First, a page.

Learn to see through your customer’s eyes – Direct and indirect first contact

While direct initial contact means that a conversation is already taking place between the patient and a practice employee, indirect first contact is one that takes place even before the patient steps foot in your practice. Everything from how the patient discovered your practice, and what appealed to him or her about your practice is tactically included within the realm of indirect initial contact.

All these factors can play an important role in building your patient base and can be calculated all thanks to the sales funnel which catches prospect customers (i.e, patients) and guides them to you. The wider the funnel is, the easier it is for potential patients to find you, and the better they can obtain information about the practice and make contact with you. Just like a funnel, it gets narrower and narrower.

How can you efficiently utilize the power of indirect first contact?

The aim here is to lead patients who are ideal for your particular practice. This can mean a certain demographic filtered through age or gender. Here are some ways you can target your ideal patient:

Create an avatar

Describe “avatars” for your ideal patient by addressing all qualities that make sense to your practice like the work they do, the location they are from, etc. This will allow you to paint a clear picture of your ideal patient and thus help you create many more targeted opportunities to direct this patient into your practice ( through Facebook groups or Instagram).

Guide your patients through websites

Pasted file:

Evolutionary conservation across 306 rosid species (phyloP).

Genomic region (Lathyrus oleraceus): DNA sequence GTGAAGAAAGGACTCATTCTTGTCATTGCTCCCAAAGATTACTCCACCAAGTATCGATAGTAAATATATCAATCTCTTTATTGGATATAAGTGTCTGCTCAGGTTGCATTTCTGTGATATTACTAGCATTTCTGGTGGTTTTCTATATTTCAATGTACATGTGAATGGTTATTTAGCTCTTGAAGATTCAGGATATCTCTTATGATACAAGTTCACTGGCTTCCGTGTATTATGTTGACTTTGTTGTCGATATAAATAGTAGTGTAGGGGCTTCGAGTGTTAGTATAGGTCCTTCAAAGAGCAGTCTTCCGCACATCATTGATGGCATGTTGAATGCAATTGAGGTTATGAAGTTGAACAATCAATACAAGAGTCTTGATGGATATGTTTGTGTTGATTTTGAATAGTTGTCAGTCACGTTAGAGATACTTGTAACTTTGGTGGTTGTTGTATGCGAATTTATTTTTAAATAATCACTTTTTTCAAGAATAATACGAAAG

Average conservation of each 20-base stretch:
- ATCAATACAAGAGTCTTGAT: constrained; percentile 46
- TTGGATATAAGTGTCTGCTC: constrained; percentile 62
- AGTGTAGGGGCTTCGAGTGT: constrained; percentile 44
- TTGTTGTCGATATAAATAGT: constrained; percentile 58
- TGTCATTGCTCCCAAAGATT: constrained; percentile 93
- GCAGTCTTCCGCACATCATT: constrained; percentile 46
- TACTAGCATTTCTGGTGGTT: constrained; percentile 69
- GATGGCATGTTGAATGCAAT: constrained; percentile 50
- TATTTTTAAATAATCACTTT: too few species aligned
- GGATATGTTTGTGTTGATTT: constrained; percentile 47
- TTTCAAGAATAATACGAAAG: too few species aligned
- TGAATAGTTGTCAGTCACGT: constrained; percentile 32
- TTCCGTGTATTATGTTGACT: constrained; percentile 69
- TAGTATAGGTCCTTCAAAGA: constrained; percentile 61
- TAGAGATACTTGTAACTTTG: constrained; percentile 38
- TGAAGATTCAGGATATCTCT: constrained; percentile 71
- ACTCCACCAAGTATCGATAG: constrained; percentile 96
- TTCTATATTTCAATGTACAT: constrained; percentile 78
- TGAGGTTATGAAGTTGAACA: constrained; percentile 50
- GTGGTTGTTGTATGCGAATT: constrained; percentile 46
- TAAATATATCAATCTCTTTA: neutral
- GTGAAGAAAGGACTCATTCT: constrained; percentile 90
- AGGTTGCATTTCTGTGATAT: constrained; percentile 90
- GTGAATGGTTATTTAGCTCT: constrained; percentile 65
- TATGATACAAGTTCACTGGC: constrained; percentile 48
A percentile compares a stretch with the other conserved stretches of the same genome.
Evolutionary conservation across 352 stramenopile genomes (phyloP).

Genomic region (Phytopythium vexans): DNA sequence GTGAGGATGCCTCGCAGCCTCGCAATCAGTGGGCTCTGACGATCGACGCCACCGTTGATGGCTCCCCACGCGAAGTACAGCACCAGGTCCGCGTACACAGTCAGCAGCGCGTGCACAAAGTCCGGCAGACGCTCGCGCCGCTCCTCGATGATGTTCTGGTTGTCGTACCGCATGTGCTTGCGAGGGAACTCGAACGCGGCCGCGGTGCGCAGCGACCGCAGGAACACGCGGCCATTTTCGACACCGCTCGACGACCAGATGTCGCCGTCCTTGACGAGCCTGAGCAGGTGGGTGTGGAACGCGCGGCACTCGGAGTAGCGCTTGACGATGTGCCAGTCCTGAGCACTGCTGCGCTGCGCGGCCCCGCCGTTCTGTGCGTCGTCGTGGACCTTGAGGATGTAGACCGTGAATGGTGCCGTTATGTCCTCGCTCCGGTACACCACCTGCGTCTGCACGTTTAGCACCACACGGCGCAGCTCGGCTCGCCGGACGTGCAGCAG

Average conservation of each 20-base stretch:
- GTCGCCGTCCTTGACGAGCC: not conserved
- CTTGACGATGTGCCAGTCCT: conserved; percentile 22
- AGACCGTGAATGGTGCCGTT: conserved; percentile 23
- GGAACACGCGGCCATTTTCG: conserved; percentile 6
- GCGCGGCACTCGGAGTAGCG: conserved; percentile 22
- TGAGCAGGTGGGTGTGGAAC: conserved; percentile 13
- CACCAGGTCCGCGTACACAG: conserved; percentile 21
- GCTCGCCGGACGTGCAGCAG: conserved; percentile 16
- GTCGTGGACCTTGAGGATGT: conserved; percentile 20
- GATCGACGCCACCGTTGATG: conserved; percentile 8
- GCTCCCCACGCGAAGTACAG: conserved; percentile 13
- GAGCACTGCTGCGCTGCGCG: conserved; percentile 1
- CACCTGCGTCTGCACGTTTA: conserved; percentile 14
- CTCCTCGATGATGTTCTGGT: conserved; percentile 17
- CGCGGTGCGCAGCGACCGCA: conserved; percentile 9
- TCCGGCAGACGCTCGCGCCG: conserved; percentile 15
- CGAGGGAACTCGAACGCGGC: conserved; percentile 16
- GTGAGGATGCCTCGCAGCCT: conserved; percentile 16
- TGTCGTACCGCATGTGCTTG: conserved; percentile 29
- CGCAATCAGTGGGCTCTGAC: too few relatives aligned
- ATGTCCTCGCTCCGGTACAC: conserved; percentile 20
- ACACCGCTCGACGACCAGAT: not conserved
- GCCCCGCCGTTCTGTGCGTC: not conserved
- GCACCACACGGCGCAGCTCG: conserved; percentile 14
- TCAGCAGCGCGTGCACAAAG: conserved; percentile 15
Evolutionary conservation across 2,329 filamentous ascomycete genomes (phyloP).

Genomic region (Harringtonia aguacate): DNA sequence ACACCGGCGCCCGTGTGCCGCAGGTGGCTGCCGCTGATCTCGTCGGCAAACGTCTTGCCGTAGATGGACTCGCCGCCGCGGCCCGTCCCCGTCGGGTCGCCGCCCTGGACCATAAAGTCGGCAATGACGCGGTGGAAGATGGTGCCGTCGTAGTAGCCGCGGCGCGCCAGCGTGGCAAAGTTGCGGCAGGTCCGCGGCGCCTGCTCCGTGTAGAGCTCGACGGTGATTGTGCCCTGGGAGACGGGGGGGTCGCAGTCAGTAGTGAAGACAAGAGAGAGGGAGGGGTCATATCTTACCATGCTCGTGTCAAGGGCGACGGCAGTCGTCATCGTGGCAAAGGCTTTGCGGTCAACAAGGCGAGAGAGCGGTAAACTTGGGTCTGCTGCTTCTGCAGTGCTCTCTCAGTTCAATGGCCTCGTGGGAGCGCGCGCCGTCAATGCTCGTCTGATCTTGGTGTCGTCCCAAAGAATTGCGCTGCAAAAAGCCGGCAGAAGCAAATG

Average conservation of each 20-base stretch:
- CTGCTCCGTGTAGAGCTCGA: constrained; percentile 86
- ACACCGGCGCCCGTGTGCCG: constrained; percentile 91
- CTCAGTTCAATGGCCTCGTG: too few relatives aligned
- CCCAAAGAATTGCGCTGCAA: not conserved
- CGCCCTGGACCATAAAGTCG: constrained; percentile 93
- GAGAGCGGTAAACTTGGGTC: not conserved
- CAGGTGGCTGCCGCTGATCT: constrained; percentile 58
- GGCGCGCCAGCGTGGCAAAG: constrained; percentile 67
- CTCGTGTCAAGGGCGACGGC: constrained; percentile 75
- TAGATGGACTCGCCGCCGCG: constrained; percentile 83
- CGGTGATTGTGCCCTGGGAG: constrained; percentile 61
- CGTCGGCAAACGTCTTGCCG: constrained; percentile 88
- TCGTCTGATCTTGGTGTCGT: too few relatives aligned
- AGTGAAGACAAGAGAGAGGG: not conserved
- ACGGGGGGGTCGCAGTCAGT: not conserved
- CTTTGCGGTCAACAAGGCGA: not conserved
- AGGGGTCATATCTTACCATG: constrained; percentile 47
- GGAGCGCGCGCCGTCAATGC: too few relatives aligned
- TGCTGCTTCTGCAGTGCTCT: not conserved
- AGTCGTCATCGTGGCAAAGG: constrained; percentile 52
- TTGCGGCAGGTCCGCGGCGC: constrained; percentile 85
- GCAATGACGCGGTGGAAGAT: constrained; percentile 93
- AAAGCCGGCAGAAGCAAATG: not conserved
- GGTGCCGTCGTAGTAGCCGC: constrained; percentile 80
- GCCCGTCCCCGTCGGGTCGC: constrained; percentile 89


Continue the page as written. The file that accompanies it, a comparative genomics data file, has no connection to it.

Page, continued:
Potential patients who want to receive information should be guided through appropriate websites. A website must be structured and contain instructions for action, for example in the form of “call-to-action” functions. Nevertheless, it must remain lean and uncluttered.

Advertisements in local media can also help reach customers that are right for your practice. However, it is not enough to use the contact options described if the practice is not really accessible.

Responding to patients

These are our guidelines: If a patient writes to us by e-mail, we must get back to them by the next day at the latest. If they have a chat request, we must get back to them within the next 10 minutes. That being said, if the patient actually reaches for the receiver, a friendly voice should greet them on the phone and respond accordingly.

Ideally, the telephone operator must ask for all important information and store relevant data in the digital system, including the e-mail address, provided the patient gives permission to contact the e-mail. For this to work efficiently, a script must be prepared for the interview and practiced by all employees:

  1. The more we know what the patient‘s specific concern is, the more precisely we can plan further measures.
  2. The more details we know about the patient‘s level of knowledge, the better we can prepare further information and send it to them.
  3. The clearer it is how the patient learned about us or which type of recommendation they received, the more effectively we can adapt our marketing
  4. The more standardized the script is, the better the procedure can be measured and evaluated.

Arrange your calendar

For subsequent appointments, we assure that all patients can get an appointment within the next 14 days from the day of request. Should it take longer, we simply add them to our service list and book them for an earlier appointment in case another patient had to cancel or postpone their appointments.

Follow-up e-mails

The new patient must receive a standardized e-mail with important information for the first appointment. This also includes the initial questionnaire and the presentation of the attending physician. This allows us to outsource some of the things that would otherwise take place in the practice and thus make everyday practice a bit leaner again.

At this point, the level of satisfaction your patient experiences is already quite high. However, nothing is more dissatisfying at this stage than uncertainty and lack of control. Make sure to remove these at any means to give your patients a fulfilling and satisfactory experience.

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